The Theater of War: What Ancient Greek Tragedies Can Teach Us Today (Doerries)

I am not sure where I first heard of the theatre company Outside the Wire (http://www.outsidethewirellc.com/), but when I learned that its founder had written a book, I was eager to read it. I am a huge theatre fan, and while I see the point in producing the likes of Noel Coward once in a while, I’ve always thought that theatre could do more than that. I grew to love 10,000 Things Theatre in Minnesota, not only because of their great performances, but also because of their mission (http://www.tenthousandthings.org/).

Doerries has written an eloquent, powerful and necessary book – a manifesto not only for those whom he and his company have served (the armed forces, the terminally ill and those who care for them, those who work in prisons, etc.), but also for those who make theatre. It’s long past time to restore the urgency and power of theatre to a new generation and a new audience. Chekhov can still have a seat at the table; the table just needs to be so much bigger now. So does the audience.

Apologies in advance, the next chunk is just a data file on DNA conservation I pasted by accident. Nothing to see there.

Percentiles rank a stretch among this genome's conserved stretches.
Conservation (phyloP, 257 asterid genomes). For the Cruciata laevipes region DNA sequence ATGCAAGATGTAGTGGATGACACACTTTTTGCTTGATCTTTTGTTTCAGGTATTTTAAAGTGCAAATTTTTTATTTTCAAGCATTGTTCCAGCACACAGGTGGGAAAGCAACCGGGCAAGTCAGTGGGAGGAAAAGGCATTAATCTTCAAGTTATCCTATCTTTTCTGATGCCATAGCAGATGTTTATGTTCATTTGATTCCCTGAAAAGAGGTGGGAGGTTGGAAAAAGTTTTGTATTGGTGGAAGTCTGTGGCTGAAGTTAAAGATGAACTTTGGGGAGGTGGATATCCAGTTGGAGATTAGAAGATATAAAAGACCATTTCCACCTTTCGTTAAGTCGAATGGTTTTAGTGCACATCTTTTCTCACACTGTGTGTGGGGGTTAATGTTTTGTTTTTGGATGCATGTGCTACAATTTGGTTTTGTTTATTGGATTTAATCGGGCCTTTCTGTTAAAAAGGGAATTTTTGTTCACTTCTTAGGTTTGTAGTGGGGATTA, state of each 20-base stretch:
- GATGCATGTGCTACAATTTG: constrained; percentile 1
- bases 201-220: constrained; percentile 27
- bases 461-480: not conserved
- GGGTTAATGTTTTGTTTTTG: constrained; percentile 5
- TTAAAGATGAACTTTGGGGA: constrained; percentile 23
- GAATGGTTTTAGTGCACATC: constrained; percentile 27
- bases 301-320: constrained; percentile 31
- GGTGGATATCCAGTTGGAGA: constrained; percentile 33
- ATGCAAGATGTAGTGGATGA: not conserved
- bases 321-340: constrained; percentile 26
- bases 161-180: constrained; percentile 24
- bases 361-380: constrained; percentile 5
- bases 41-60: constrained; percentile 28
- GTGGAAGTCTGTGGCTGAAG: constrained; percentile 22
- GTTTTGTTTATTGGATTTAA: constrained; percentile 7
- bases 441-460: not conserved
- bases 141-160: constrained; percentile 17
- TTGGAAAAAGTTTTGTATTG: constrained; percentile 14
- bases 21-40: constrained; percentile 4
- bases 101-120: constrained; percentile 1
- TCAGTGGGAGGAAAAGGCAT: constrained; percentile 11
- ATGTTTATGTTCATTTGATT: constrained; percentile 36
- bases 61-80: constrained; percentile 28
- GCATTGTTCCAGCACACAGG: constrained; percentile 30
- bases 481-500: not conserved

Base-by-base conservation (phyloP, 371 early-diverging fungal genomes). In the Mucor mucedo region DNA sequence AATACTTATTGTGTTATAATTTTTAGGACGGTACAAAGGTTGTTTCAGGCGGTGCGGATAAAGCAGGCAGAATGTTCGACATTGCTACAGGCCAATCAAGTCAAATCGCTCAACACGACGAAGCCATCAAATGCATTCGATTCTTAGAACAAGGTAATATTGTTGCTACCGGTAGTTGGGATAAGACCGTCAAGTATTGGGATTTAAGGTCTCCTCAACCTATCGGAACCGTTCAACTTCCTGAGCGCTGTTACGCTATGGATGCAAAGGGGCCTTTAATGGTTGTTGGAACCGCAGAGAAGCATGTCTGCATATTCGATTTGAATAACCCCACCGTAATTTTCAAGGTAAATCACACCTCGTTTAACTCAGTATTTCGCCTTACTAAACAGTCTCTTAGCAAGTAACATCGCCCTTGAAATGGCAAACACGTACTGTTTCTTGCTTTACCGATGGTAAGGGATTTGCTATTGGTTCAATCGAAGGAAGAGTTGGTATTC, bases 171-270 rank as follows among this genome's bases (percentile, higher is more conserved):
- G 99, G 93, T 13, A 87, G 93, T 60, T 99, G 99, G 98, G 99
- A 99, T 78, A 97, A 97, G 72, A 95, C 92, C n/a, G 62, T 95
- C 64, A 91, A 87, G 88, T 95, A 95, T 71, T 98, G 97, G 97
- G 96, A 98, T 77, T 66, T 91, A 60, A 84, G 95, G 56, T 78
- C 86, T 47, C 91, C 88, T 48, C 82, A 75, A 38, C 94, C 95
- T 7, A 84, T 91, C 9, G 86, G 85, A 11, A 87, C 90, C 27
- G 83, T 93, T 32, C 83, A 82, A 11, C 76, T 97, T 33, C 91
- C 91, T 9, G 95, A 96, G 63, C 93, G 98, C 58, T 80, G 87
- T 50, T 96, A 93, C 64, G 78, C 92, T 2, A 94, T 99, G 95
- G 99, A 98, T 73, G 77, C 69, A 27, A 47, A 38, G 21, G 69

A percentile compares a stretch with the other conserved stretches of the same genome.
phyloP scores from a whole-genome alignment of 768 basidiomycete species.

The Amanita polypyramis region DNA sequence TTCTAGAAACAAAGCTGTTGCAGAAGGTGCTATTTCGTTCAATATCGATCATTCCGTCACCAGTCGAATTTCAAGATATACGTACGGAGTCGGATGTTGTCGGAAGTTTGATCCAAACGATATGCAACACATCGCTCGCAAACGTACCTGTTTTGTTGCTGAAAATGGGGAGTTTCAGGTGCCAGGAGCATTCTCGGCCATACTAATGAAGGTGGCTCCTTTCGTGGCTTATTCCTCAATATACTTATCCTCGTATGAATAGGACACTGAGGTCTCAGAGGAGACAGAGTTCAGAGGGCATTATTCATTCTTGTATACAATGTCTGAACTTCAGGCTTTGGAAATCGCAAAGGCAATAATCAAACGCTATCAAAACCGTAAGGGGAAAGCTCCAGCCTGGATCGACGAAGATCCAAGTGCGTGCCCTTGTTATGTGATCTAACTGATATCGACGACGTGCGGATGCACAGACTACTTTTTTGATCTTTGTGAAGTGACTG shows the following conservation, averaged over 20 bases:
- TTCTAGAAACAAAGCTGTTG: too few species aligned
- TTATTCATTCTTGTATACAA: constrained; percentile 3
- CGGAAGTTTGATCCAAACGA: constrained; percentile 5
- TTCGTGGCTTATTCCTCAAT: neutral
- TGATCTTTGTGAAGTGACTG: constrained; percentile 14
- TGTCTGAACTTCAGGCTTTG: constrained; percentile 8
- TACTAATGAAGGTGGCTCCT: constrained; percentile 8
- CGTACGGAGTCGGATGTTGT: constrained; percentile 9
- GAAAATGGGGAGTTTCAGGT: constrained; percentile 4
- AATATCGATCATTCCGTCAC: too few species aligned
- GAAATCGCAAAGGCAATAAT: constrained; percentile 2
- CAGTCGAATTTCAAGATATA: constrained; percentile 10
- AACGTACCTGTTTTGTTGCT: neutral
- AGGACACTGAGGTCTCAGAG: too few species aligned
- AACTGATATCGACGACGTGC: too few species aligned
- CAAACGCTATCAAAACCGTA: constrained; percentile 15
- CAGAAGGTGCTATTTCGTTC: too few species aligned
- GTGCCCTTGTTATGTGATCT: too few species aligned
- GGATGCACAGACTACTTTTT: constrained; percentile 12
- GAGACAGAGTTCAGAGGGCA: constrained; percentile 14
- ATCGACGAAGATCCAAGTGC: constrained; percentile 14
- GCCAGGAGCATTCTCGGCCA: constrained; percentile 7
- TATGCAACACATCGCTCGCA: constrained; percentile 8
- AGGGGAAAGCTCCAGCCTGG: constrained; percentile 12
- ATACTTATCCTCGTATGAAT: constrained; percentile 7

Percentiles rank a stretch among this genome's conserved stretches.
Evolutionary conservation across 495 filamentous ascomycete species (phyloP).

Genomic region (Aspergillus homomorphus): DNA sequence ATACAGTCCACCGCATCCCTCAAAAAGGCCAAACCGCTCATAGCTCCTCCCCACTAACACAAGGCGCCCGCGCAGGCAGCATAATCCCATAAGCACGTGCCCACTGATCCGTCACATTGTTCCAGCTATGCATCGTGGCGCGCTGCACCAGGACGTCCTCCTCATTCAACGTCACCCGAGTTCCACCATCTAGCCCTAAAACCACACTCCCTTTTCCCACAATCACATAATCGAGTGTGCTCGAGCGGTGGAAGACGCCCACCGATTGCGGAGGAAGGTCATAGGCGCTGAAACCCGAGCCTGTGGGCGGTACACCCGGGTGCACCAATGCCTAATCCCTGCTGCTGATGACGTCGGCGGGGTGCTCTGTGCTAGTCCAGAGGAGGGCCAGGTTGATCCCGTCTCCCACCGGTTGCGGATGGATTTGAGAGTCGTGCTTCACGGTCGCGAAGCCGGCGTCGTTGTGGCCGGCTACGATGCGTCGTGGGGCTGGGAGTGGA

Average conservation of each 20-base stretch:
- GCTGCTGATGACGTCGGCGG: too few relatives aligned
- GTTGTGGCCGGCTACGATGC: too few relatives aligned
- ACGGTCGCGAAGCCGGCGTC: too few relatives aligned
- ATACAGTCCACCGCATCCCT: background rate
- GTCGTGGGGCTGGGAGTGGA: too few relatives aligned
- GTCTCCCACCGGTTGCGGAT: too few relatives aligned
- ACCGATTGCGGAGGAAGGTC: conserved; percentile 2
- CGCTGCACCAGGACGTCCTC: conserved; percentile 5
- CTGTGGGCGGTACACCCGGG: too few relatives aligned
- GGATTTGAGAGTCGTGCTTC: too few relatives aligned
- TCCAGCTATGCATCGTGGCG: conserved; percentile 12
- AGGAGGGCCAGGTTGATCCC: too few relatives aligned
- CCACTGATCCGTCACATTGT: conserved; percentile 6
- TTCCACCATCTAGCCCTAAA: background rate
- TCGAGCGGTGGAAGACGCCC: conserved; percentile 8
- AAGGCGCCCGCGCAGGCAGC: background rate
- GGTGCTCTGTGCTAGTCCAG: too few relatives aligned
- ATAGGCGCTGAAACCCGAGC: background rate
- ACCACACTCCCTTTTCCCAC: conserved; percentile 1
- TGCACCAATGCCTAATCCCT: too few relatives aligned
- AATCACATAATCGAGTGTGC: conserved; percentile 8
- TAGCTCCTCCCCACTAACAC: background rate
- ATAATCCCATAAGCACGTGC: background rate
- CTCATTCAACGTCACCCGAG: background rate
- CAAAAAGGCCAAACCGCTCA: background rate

I hadn’t known of the autobiographical motives for Doerries’ work, so that part caught me off-guard at first, but Doerries quickly makes clear that his life in the theatre is not just a career, but, well, a life.

I hope, one day, to see a performance. In the mean time, I can spread the word about this book. Read it!

And if you know of other theater companies that do this kind of work, please put a link in the comments.

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